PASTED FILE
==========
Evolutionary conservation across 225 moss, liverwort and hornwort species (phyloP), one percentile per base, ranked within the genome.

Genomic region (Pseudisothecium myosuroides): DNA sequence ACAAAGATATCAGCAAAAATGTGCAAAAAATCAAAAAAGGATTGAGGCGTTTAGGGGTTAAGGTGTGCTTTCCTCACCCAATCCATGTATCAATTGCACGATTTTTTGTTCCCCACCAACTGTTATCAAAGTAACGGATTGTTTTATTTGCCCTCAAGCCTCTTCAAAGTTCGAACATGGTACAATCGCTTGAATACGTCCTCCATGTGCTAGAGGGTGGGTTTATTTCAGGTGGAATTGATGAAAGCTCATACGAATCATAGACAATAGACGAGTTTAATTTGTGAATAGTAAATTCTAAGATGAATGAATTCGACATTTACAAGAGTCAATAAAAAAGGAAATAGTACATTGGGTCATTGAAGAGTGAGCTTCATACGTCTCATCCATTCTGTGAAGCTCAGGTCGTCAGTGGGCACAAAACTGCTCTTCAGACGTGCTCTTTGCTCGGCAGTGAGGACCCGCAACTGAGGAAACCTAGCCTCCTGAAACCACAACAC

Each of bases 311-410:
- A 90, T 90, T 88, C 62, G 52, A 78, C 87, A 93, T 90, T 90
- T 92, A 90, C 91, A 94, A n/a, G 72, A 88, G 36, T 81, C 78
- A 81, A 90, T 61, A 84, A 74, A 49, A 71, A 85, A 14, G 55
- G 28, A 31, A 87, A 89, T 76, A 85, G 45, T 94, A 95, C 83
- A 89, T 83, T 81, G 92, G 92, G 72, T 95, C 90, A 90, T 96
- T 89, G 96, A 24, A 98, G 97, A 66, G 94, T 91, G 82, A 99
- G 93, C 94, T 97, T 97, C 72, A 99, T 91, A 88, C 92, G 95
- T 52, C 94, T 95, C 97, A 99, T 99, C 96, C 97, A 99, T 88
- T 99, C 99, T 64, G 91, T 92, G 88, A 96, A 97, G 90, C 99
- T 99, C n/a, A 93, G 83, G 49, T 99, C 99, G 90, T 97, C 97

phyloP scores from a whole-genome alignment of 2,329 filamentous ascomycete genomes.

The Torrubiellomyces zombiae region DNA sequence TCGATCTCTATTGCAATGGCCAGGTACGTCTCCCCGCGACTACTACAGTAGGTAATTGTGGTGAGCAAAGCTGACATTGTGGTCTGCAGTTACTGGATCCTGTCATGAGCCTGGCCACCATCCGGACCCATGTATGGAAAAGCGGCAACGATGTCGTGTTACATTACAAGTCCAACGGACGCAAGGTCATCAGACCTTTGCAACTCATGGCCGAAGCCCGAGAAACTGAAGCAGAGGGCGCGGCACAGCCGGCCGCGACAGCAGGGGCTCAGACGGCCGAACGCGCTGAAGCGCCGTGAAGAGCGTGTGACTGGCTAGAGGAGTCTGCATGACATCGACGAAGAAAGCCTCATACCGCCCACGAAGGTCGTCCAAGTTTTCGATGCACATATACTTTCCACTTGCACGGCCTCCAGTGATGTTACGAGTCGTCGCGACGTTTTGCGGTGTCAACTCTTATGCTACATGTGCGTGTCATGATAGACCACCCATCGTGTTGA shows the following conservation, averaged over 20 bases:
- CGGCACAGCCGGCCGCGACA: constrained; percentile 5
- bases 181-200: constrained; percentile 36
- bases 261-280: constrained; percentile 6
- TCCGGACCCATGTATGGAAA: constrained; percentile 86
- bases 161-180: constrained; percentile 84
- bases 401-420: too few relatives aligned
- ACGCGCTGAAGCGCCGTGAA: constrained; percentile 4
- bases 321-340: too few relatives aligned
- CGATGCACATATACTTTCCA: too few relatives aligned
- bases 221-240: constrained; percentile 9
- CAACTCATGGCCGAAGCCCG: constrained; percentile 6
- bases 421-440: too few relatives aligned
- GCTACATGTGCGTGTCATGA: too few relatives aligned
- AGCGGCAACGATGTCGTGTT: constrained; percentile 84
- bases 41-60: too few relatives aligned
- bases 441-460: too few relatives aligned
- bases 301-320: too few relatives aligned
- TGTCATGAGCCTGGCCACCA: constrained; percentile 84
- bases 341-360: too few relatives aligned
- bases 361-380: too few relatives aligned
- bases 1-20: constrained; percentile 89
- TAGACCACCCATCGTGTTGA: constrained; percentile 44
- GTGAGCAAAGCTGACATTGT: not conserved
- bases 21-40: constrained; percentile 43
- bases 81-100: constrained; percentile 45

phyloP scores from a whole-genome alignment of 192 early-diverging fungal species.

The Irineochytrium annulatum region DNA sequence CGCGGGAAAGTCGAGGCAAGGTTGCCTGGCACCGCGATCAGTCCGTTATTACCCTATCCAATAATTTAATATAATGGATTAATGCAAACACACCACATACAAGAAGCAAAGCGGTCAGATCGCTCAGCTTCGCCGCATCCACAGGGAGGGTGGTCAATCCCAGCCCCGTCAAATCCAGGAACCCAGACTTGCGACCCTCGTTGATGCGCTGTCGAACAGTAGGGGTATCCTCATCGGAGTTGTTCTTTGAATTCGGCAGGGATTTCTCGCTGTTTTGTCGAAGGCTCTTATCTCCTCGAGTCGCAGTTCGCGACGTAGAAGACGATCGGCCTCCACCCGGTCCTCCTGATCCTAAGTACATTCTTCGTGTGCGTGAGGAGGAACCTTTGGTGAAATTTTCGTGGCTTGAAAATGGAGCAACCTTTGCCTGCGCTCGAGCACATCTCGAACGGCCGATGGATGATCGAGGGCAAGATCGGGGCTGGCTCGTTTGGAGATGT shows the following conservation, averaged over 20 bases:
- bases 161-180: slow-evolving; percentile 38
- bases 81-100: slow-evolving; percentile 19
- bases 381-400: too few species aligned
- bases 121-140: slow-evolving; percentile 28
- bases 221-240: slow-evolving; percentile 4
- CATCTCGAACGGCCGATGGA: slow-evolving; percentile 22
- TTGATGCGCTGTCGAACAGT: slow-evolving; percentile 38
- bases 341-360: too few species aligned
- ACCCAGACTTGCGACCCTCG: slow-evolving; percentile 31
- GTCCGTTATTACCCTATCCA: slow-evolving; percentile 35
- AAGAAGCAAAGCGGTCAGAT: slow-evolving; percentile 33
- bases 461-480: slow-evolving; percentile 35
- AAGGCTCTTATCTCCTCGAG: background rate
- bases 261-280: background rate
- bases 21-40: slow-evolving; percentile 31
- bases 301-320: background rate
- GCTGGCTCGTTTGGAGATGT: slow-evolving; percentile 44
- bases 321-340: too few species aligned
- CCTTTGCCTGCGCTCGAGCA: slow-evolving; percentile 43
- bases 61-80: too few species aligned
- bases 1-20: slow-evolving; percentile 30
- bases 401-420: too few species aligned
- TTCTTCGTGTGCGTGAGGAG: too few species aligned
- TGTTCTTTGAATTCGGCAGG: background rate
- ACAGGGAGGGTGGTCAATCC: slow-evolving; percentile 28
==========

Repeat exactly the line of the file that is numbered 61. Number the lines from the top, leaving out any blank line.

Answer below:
- CCTTTGCCTGCGCTCGAGCA: slow-evolving; percentile 43